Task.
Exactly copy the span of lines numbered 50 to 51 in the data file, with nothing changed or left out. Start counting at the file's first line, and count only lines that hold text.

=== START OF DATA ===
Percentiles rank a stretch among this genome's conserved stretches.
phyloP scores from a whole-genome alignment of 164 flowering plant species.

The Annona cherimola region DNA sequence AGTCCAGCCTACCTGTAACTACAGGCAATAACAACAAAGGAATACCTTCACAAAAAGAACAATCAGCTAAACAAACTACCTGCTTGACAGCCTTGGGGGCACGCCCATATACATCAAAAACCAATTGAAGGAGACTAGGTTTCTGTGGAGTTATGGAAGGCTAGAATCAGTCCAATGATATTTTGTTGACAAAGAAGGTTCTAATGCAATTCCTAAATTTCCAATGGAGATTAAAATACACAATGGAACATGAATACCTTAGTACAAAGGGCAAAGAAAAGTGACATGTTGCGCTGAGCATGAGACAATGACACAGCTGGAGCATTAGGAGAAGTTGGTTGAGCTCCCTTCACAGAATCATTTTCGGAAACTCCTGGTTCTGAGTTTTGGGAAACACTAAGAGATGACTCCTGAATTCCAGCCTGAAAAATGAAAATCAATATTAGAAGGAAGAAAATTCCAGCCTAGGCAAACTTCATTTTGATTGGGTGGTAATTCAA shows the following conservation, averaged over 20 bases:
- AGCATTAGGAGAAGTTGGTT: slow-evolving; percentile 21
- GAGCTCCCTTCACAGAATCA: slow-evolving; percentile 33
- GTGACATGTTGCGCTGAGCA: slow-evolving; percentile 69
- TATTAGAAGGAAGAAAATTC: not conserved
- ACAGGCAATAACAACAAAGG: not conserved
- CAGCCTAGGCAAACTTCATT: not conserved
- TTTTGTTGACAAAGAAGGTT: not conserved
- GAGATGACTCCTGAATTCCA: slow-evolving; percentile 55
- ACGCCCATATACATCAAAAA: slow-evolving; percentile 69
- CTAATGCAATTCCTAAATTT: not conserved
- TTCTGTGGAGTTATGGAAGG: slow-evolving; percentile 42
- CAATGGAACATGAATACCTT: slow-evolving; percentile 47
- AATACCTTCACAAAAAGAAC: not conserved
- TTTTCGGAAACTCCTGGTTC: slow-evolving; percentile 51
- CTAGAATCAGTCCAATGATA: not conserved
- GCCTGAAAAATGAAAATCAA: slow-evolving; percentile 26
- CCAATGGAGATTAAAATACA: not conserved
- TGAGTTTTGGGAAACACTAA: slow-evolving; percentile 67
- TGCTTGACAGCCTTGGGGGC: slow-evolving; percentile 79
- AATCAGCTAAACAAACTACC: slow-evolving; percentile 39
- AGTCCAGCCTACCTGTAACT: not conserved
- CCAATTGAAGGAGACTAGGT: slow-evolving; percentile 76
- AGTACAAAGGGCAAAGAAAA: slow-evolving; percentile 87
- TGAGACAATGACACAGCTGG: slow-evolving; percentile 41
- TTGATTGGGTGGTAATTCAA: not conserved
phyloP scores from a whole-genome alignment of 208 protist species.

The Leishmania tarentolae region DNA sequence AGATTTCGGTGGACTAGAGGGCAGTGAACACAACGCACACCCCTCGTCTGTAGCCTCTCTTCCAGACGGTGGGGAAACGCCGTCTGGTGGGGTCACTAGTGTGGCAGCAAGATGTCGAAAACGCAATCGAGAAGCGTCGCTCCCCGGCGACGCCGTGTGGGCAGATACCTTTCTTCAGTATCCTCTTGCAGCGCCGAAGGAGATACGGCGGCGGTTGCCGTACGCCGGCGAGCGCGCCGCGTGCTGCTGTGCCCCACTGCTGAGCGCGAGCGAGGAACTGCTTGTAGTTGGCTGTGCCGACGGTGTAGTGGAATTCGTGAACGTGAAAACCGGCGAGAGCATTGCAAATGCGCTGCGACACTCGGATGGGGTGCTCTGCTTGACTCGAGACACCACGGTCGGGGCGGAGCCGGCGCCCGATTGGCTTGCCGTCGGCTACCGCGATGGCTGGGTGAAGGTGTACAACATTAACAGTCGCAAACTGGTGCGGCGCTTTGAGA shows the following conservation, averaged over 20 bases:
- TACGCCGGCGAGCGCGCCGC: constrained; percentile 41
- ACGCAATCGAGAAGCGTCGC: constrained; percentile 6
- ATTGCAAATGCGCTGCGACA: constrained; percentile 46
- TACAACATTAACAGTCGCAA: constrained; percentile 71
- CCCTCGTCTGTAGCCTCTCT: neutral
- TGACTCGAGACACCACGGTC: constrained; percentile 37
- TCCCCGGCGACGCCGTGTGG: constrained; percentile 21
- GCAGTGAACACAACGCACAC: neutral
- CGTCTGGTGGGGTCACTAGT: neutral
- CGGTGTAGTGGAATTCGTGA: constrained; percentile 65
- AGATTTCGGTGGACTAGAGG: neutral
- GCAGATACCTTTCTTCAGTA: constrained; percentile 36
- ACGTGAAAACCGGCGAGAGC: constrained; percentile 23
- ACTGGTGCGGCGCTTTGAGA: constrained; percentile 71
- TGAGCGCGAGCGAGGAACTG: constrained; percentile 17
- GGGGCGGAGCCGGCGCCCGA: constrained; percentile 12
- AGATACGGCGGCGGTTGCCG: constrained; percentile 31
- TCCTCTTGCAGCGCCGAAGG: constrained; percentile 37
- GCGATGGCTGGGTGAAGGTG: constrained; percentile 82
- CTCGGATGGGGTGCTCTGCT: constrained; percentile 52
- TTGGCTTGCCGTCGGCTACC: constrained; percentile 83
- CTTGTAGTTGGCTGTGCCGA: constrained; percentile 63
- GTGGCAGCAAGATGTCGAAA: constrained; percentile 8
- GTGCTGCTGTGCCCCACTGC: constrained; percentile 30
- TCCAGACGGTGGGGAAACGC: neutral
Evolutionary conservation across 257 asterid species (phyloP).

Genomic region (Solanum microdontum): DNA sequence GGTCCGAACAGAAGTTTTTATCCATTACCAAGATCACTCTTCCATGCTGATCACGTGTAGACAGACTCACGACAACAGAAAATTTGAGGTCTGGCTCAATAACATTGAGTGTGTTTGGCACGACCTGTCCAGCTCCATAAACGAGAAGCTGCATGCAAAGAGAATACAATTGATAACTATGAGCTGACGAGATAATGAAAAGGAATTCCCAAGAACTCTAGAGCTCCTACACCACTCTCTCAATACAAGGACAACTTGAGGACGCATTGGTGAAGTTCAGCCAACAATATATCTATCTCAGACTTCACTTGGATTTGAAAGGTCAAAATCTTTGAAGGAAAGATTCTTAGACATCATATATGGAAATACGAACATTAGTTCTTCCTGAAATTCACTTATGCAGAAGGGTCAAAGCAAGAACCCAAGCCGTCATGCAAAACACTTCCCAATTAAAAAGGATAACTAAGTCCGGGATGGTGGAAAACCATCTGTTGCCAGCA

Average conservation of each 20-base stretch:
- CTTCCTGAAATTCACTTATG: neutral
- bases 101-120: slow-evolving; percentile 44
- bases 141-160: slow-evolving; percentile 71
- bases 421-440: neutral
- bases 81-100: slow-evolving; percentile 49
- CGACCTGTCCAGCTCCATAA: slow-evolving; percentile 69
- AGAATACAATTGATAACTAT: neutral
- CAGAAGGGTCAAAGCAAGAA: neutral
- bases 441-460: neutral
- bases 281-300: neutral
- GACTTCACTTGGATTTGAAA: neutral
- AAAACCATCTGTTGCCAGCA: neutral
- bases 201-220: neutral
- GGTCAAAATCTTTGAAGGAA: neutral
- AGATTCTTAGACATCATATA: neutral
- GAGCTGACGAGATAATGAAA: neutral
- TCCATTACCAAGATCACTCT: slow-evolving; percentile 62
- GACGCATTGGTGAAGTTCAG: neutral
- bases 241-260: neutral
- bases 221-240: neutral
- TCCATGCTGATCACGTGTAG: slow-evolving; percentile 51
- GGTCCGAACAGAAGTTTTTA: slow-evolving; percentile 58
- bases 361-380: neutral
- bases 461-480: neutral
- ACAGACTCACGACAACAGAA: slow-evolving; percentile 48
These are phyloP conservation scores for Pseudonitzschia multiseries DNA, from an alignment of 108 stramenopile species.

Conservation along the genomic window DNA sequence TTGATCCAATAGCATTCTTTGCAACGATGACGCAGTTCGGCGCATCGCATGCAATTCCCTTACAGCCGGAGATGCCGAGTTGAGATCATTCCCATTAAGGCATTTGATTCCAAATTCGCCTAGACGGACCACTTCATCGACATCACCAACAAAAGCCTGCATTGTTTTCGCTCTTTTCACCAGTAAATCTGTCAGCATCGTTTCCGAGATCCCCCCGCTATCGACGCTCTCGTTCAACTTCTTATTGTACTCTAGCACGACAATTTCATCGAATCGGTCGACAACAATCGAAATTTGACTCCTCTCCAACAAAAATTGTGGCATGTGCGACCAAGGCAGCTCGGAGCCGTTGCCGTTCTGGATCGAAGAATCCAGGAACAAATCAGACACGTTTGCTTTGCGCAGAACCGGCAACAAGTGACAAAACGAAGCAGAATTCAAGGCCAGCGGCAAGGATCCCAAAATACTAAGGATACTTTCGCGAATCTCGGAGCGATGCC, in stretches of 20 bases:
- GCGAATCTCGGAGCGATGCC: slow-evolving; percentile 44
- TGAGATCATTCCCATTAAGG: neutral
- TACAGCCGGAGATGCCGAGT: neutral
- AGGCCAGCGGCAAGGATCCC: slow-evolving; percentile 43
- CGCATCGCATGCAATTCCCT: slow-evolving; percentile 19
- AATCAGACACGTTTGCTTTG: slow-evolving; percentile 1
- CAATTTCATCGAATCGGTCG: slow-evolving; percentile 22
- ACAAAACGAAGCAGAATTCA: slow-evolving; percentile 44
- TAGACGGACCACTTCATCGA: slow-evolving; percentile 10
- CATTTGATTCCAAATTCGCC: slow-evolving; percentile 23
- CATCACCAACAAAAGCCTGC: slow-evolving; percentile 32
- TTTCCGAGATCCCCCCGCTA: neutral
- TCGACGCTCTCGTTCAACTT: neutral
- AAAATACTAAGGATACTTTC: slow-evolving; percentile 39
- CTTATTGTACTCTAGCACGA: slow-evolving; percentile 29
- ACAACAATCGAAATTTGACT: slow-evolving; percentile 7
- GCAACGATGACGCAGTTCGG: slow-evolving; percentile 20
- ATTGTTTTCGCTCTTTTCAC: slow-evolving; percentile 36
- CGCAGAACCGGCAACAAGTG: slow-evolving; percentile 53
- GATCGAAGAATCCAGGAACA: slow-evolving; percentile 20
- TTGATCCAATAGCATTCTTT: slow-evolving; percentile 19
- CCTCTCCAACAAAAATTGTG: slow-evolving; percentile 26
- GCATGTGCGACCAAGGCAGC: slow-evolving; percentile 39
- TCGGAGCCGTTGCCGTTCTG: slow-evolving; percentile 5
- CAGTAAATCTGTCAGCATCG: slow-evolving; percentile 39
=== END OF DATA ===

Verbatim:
- CTCGGATGGGGTGCTCTGCT: constrained; percentile 52
- TTGGCTTGCCGTCGGCTACC: constrained; percentile 83